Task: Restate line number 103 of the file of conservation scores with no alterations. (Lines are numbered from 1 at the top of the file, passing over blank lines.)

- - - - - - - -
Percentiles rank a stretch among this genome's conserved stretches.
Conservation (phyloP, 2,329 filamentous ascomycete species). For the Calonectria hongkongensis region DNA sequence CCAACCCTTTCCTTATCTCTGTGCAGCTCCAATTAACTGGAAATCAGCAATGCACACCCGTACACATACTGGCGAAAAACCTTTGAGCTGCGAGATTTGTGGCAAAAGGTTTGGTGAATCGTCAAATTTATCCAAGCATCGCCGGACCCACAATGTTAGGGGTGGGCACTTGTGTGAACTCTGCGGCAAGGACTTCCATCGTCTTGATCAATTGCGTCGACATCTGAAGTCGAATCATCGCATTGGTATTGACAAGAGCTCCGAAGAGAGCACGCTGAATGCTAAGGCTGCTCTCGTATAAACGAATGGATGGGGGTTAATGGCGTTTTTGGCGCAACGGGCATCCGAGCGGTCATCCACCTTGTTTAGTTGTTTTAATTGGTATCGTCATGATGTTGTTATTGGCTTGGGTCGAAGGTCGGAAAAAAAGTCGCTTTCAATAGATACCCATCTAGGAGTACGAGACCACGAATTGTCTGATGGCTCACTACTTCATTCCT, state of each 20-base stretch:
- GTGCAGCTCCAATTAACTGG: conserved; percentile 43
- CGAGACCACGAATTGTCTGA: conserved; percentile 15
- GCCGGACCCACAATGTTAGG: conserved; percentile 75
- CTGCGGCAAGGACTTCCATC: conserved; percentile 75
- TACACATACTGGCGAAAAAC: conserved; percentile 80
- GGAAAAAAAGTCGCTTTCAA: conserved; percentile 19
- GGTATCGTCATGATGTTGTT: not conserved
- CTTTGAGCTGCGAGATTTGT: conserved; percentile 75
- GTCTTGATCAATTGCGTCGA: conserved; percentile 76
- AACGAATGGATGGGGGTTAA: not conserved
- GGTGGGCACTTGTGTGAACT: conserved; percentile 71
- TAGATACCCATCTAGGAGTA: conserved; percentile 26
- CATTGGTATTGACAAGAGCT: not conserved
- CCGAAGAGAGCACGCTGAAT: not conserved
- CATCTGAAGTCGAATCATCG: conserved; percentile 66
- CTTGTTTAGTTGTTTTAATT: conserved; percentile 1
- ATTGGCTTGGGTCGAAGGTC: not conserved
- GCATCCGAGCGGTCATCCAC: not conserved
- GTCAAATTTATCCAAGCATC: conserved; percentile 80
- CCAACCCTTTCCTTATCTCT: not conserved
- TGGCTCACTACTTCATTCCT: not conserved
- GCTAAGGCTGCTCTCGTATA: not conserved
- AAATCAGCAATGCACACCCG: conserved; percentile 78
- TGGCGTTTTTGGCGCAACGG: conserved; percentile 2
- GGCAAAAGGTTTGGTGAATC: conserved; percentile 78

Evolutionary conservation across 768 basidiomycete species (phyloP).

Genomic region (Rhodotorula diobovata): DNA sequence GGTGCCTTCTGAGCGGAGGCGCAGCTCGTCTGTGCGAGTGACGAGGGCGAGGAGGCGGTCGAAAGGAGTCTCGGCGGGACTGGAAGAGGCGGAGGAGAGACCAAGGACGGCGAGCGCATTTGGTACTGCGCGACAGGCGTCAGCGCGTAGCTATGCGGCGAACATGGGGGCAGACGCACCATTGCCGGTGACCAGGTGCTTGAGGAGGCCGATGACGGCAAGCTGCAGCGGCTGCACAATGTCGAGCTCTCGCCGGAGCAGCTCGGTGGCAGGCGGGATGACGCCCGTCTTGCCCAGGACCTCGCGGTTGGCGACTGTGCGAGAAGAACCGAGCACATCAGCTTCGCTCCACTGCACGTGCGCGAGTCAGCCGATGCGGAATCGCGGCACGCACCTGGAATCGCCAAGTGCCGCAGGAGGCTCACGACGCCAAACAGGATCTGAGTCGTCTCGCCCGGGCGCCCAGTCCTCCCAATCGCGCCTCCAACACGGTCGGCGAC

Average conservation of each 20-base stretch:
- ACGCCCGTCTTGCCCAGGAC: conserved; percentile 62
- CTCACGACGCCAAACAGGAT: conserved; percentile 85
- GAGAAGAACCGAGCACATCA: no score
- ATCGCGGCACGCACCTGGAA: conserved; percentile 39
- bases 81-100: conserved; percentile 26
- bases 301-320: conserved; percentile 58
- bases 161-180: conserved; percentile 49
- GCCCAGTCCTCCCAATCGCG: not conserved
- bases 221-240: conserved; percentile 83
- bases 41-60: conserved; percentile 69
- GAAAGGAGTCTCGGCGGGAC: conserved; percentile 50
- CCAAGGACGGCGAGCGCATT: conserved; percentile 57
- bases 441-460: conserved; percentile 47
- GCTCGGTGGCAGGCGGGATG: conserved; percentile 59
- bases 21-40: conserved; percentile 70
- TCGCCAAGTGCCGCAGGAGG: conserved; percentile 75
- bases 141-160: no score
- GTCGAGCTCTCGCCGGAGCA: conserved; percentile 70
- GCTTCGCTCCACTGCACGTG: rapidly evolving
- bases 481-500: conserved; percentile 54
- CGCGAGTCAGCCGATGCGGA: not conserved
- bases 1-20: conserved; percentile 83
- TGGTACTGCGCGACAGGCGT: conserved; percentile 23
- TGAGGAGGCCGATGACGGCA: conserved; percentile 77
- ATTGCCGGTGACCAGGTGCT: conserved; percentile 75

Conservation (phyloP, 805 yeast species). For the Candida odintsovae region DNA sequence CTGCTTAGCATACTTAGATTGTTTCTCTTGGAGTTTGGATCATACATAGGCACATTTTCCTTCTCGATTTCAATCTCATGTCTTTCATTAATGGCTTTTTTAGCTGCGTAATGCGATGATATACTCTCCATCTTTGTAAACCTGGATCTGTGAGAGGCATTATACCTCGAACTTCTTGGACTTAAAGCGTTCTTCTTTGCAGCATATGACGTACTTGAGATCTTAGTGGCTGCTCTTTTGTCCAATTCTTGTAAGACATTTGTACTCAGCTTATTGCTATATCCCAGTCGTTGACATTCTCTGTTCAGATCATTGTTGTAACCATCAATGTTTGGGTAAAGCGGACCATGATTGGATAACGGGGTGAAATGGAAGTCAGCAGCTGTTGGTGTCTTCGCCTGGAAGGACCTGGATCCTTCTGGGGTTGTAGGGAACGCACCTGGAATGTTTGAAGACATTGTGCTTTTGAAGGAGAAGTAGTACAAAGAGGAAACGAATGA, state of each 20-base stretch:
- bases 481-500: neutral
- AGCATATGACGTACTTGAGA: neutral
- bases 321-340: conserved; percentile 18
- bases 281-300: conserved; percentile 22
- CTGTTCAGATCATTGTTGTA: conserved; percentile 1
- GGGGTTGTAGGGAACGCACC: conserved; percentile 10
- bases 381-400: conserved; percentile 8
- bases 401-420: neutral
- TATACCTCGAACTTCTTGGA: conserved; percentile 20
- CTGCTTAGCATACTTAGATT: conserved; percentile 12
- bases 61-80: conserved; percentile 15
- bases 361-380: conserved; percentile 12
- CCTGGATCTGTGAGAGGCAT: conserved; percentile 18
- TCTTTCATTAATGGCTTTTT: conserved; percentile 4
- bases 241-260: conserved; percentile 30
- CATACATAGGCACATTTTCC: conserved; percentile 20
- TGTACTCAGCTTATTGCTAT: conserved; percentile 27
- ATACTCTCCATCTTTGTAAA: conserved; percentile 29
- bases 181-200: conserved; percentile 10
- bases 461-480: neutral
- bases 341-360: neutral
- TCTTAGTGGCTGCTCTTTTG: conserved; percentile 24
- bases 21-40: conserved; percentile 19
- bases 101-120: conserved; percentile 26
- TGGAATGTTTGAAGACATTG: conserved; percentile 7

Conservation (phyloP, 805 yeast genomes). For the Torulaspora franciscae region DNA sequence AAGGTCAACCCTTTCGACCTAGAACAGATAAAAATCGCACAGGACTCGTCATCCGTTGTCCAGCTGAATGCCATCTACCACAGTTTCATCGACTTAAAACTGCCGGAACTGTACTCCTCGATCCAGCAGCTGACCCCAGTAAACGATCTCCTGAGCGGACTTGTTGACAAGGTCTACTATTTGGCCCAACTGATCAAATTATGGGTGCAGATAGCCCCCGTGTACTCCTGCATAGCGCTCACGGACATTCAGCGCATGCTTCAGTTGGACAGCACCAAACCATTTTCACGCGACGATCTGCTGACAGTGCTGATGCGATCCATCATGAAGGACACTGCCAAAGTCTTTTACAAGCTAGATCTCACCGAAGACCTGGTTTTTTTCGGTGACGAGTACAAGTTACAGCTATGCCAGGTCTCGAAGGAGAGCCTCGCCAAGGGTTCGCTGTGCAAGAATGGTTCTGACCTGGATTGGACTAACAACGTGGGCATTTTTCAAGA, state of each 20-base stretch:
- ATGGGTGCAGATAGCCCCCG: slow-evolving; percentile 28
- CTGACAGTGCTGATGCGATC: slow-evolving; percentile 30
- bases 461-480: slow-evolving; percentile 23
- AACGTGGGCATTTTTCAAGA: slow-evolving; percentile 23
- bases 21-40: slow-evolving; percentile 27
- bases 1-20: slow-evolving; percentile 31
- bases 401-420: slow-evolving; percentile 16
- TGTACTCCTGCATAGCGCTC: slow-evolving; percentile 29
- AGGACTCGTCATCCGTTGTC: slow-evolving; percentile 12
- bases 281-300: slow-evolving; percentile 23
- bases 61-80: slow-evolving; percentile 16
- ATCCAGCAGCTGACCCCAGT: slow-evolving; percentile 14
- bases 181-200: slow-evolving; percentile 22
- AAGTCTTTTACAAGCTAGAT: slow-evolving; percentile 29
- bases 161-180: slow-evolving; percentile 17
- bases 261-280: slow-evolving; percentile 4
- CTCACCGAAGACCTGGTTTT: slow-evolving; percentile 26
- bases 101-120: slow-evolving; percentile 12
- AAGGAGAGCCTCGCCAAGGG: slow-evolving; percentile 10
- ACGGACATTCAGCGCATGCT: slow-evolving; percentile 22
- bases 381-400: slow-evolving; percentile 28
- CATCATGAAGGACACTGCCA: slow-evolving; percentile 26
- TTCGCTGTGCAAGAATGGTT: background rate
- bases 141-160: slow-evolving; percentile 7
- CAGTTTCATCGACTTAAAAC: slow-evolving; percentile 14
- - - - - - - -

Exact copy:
- bases 381-400: slow-evolving; percentile 28